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Future Roles of PARP Inhibition in Breast Cancer

Panelists: Joyce O'Shaughnessy, MD, Baylor University Medical Center
Published: Friday, Dec 28, 2018



Transcript:

Joyce A. O’Shaughnessy, MD:
We now have 2 FDA-approved PARP inhibitors for use in clinical practice in women with germline BRCA, HER2-negative metastatic breast cancer: olaparib and, very recently, talazoparib. And these agents show their highest effectiveness in the earliest treatment of germline BRCA metastatic breast cancer. For example, with olaparib, at AACR [American Association for Cancer Research], Mark Robinson updated OlympiAD and showed that women who received olaparib as first-line treatment versus chemotherapy of physician’s choice had a very large improvement in survival. And there’s also a tail on the survival curve that was very intriguing whereas women who were receiving the PARP inhibitor versus chemotherapy later in the course of their metastatic disease did not have an improvement in survival. These are exploratory analyses, but it was very interesting to see this improvement in survival.

So we want to be using the PARP inhibitors as early as possible in metastatic breast cancer patients who have a germline BRCA mutation, and for triple-negative breast cancer patients whose breast cancers are PD-L1 negative, that would mean we should probably be using olaparib or talazoparib in the first-line setting. For those who have a PD-L1 positive triple-negative breast cancer, there is a survival advantage with the checkpoint inhibitor atezolizumab. So we’ll likely utilize the nab-paclitaxel and atezolizumab, but upon stopping the nab-paclitaxel, it may be very reasonable to add the olaparib at that point, perhaps even along with a checkpoint inhibitor, because we do have adequate safety.

And for patients with ER-positive germline BRCA metastatic breast cancer, we will generally start with an endocrine agent called a CDK4/6 inhibitor. And if the patients have indolent disease and have done very well, we may go on to a second-line endocrine therapy such as alpelisib if they have a PIK3 mutation in breast cancer or everolimus. But if they have more virulent disease, then I think it would be important to get the PARP inhibitor in as a next treatment. Because the sooner we use these, the greater the impact and the more durable the responses will be, and hopefully that will translate into survival for our patients as well.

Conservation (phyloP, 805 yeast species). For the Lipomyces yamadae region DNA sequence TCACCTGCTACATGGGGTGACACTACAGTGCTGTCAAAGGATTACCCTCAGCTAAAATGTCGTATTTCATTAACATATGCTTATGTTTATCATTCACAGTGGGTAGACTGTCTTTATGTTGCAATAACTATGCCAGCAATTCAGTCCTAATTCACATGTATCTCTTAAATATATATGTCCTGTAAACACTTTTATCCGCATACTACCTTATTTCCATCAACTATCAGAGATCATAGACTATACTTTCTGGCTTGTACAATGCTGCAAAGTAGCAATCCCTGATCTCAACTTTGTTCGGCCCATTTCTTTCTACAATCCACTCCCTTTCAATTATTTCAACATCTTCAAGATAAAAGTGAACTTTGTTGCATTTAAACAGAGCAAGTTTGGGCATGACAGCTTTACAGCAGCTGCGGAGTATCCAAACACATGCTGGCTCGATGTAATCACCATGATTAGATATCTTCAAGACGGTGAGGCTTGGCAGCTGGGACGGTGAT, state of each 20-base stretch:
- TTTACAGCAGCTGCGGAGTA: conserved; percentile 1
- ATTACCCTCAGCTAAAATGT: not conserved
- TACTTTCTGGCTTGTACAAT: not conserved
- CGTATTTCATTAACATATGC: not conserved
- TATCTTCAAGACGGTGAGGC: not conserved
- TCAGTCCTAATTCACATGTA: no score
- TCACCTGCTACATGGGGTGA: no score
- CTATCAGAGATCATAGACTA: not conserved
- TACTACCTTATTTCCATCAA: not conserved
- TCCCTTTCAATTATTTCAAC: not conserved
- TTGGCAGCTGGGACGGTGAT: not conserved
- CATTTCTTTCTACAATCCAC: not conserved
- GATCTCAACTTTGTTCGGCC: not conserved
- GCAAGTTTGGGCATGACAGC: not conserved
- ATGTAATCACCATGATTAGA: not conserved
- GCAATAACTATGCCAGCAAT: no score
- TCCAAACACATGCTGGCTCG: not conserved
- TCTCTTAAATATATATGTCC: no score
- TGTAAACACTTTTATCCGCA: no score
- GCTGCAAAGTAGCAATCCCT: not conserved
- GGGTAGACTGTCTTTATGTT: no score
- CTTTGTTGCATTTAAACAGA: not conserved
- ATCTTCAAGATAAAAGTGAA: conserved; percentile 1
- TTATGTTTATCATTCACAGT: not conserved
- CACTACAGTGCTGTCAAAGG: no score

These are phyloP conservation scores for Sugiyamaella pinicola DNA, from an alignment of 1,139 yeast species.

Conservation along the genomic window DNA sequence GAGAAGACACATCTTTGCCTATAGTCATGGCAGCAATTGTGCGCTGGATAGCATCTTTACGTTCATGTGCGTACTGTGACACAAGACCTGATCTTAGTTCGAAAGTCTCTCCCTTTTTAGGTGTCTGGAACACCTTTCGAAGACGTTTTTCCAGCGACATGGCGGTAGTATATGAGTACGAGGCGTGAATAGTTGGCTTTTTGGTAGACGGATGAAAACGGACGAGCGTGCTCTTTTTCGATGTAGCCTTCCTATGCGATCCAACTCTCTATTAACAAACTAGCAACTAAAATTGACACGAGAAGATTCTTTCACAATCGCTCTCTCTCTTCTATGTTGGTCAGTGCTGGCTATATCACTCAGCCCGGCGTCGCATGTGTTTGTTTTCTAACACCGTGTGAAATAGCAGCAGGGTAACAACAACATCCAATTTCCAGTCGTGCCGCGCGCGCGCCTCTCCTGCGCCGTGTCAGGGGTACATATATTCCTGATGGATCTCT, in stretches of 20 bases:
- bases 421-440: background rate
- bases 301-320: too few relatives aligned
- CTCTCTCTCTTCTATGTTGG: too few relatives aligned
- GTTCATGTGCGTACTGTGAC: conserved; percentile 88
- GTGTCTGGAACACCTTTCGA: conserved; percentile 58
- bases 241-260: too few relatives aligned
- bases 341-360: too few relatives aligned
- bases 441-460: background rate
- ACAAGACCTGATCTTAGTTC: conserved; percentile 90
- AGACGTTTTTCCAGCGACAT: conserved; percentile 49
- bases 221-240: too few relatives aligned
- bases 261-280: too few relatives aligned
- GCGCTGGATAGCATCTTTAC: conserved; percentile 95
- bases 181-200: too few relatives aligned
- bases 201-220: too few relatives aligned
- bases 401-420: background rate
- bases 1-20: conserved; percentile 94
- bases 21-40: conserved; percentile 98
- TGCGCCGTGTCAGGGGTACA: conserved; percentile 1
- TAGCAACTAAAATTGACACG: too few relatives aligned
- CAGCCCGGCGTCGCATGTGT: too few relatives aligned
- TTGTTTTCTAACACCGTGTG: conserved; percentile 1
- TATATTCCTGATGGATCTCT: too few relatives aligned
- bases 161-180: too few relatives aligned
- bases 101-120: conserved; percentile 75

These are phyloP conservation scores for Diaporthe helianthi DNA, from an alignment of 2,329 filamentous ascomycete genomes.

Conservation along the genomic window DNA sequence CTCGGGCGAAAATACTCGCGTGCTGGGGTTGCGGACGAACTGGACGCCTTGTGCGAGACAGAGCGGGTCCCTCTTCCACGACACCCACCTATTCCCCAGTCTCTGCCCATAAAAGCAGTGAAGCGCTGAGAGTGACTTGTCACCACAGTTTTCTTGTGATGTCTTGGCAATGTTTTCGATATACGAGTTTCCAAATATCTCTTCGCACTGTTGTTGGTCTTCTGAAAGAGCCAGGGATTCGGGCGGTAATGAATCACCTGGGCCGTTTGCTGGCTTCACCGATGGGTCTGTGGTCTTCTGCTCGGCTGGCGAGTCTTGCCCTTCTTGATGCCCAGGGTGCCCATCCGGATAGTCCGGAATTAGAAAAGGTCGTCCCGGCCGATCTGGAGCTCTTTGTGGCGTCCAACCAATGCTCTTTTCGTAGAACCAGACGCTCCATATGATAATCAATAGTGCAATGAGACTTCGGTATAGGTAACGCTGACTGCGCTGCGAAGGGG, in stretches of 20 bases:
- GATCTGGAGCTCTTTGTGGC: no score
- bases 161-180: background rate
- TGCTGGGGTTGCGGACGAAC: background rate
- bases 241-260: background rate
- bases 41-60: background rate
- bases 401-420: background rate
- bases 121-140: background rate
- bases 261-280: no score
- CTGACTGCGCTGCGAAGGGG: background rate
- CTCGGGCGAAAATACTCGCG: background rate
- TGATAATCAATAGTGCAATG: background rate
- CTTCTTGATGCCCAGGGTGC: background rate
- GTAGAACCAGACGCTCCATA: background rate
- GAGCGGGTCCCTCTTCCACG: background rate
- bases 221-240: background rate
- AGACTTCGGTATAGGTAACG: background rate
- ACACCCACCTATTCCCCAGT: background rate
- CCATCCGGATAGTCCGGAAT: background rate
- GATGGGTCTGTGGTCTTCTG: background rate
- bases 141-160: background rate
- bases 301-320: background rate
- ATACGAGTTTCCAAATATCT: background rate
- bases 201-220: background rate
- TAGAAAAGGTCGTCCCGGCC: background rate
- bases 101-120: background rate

Transcript Edited for Clarity
 
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Transcript:

Joyce A. O’Shaughnessy, MD:
We now have 2 FDA-approved PARP inhibitors for use in clinical practice in women with germline BRCA, HER2-negative metastatic breast cancer: olaparib and, very recently, talazoparib. And these agents show their highest effectiveness in the earliest treatment of germline BRCA metastatic breast cancer. For example, with olaparib, at AACR [American Association for Cancer Research], Mark Robinson updated OlympiAD and showed that women who received olaparib as first-line treatment versus chemotherapy of physician’s choice had a very large improvement in survival. And there’s also a tail on the survival curve that was very intriguing whereas women who were receiving the PARP inhibitor versus chemotherapy later in the course of their metastatic disease did not have an improvement in survival. These are exploratory analyses, but it was very interesting to see this improvement in survival.

So we want to be using the PARP inhibitors as early as possible in metastatic breast cancer patients who have a germline BRCA mutation, and for triple-negative breast cancer patients whose breast cancers are PD-L1 negative, that would mean we should probably be using olaparib or talazoparib in the first-line setting. For those who have a PD-L1 positive triple-negative breast cancer, there is a survival advantage with the checkpoint inhibitor atezolizumab. So we’ll likely utilize the nab-paclitaxel and atezolizumab, but upon stopping the nab-paclitaxel, it may be very reasonable to add the olaparib at that point, perhaps even along with a checkpoint inhibitor, because we do have adequate safety.

And for patients with ER-positive germline BRCA metastatic breast cancer, we will generally start with an endocrine agent called a CDK4/6 inhibitor. And if the patients have indolent disease and have done very well, we may go on to a second-line endocrine therapy such as alpelisib if they have a PIK3 mutation in breast cancer or everolimus. But if they have more virulent disease, then I think it would be important to get the PARP inhibitor in as a next treatment. Because the sooner we use these, the greater the impact and the more durable the responses will be, and hopefully that will translate into survival for our patients as well.


Transcript Edited for Clarity
 
View Conference Coverage
Online CME Activities
TitleExpiration DateCME Credits
Community Practice Connections™: How Do We Leverage PARP Inhibition Strategies in the Contemporary Treatment of Breast Cancer?May 31, 20191.5
Community Practice Connections™: A Better Way to Stop Pain: Paths Toward Responsible Postsurgical Pain Management for Patients With Breast CancerMay 31, 20191.5
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